Having found that the district court erred in using the hot-box method of jury selection over Crabb's objection, we now turn to whether the error requires Crabb to receive a new trial. A district court's error may be harmless if the error did not affect any party's substantial rights. See K.S.A. 2014 Supp. 60-261. In Mitchell, 234 Kan. at 196, the court found that the jury selection error was harmless because there was " no affirmative showing of prejudice" to the defendant. In other words, the Mitchell court placed the burden on the defendant to make an affirmative showing that the result of the trial would have been different had the error not occurred. However, harmless error analysis has changed significantly in Kansas since Mitchell was decided.
In State v. Ward, 292 Kan. 541, 564-65, 256 P.3d 801 (2011), cert denied 132 S.Ct. 1594, 182 L.Ed.2d 205 (2012), the Kansas Supreme Court held that to find an error harmless under K.S.A. 60-261, a Kansas court must be able to declare the error " did not affect a party's substantial rights, meaning it will not or did not affect the trial's outcome." The party benefitting from the error always bears the burden of proving it harmless under this standard. State v. Herbel, 296 Kan. 1101, 1110, 299 P.3d 292 (2013). The level of certainty by which a court must be convinced depends upon whether the error implicates a federal constitutional right. Ward, 292 Kan. at [51 Kan.App.2d 166] 565-66. Where an error implicates a statutory right but not a federal constitutional right, the party benefitting from the error must persuade the court that there is no reasonable probability that the error affected the trial's outcome in light of the entire record for it to be deemed harmless. State v. McCullough, 293 Kan. 970, 983, 270 P.3d 1142 (2012).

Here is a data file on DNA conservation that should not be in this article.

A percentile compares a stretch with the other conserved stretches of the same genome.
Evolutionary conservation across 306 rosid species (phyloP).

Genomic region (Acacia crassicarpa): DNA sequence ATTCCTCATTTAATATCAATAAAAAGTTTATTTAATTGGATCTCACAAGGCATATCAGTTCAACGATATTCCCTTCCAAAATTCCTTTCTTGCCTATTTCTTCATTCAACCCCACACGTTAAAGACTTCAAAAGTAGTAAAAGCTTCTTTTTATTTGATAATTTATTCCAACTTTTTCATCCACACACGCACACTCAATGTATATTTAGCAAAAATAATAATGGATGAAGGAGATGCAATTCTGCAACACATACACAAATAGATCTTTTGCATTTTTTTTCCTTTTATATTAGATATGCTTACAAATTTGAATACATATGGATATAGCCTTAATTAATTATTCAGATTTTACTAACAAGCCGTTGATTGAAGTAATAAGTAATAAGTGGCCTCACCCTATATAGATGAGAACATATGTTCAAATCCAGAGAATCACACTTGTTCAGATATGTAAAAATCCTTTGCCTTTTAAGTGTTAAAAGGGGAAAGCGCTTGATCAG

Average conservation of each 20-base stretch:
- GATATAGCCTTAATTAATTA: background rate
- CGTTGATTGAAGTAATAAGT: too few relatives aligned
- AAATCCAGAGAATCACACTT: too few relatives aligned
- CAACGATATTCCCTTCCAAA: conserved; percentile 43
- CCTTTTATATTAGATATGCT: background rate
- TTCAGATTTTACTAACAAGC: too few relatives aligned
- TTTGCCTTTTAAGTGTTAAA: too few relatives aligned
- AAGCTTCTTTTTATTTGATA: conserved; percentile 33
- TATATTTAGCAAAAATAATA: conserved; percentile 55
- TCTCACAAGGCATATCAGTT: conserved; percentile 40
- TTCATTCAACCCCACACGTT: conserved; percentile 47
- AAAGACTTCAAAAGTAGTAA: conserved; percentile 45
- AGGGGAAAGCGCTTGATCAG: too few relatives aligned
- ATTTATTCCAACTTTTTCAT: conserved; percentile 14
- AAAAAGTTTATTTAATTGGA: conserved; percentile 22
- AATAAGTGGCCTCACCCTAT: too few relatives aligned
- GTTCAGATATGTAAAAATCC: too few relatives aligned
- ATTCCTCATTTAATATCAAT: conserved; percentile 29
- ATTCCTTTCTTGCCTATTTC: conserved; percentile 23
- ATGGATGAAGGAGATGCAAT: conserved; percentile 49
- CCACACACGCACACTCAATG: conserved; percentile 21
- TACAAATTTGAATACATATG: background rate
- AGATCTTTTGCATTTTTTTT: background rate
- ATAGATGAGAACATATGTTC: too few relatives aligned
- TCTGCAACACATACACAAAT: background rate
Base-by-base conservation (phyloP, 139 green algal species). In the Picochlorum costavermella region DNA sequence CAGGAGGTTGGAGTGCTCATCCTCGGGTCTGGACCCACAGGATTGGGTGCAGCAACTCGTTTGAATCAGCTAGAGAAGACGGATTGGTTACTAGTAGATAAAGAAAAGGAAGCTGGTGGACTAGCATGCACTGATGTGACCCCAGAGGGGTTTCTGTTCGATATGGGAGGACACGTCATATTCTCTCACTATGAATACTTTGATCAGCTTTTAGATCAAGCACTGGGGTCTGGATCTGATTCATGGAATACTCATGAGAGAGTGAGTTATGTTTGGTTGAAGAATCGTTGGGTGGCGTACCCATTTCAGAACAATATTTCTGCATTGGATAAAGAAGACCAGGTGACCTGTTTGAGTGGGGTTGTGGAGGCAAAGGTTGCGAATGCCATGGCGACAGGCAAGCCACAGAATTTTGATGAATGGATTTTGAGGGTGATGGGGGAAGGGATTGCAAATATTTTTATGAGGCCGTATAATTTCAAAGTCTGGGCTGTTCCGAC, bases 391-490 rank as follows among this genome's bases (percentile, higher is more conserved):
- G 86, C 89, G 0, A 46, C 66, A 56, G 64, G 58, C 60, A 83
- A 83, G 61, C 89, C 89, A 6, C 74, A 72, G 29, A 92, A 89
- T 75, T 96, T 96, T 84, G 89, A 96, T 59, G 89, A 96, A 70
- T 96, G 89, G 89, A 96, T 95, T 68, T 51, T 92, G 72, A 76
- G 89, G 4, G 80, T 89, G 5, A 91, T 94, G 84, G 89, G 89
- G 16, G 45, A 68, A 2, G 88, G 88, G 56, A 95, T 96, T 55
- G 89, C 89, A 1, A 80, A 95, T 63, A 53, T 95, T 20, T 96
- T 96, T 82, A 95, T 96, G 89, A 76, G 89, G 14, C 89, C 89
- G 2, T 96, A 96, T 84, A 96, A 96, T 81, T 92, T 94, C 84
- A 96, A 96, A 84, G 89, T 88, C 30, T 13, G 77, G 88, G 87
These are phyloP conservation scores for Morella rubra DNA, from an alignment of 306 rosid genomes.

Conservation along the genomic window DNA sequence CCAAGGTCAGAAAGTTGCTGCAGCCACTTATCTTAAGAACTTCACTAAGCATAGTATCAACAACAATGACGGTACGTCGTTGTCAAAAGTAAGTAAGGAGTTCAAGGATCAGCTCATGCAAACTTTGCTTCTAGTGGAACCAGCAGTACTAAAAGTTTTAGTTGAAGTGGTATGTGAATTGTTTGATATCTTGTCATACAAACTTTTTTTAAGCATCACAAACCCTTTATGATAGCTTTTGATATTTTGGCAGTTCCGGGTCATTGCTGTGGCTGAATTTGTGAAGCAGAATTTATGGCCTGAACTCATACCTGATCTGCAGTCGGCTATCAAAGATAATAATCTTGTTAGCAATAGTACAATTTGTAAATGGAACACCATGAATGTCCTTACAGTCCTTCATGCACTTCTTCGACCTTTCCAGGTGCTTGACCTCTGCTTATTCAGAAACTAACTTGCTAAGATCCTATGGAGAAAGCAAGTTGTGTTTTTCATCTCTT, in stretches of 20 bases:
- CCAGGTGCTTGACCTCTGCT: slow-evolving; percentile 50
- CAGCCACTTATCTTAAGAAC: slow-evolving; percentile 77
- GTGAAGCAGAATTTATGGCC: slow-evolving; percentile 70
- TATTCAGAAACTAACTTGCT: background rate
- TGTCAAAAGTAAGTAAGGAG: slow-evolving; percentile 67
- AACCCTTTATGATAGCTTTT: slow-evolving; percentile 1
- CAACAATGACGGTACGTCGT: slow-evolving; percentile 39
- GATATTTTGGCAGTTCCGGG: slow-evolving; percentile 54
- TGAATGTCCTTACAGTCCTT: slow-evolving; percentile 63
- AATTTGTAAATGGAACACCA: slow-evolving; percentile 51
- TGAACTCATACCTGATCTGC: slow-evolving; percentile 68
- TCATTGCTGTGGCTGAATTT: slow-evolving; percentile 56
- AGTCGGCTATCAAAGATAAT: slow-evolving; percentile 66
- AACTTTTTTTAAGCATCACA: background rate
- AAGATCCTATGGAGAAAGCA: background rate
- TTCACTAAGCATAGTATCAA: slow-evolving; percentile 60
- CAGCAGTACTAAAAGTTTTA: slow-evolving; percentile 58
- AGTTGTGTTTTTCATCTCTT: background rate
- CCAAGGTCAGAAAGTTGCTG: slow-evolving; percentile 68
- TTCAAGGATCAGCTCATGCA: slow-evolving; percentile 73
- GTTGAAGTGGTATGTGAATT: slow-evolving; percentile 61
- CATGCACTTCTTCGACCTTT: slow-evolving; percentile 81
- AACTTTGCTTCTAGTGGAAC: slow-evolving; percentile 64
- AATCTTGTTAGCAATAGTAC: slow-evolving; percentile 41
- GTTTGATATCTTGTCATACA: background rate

Here, the jury selection error implicates a statutory right but not a federal constitutional right. The State, as the party benefitting from the error, bears the burden of proving there is no reasonable probability that the error affected the trial's outcome. In asserting that the error was harmless, the State argues in its brief that " Crabb makes no argument that he was prejudiced in any way due to the district court's procedure in jury selection. Crabb makes no assertion or suggestion that any of the jurors were biased, impartial, or prejudiced against him." But this argument fails to recognize that the burden is on the State, rather than Crabb, to show that the error was harmless.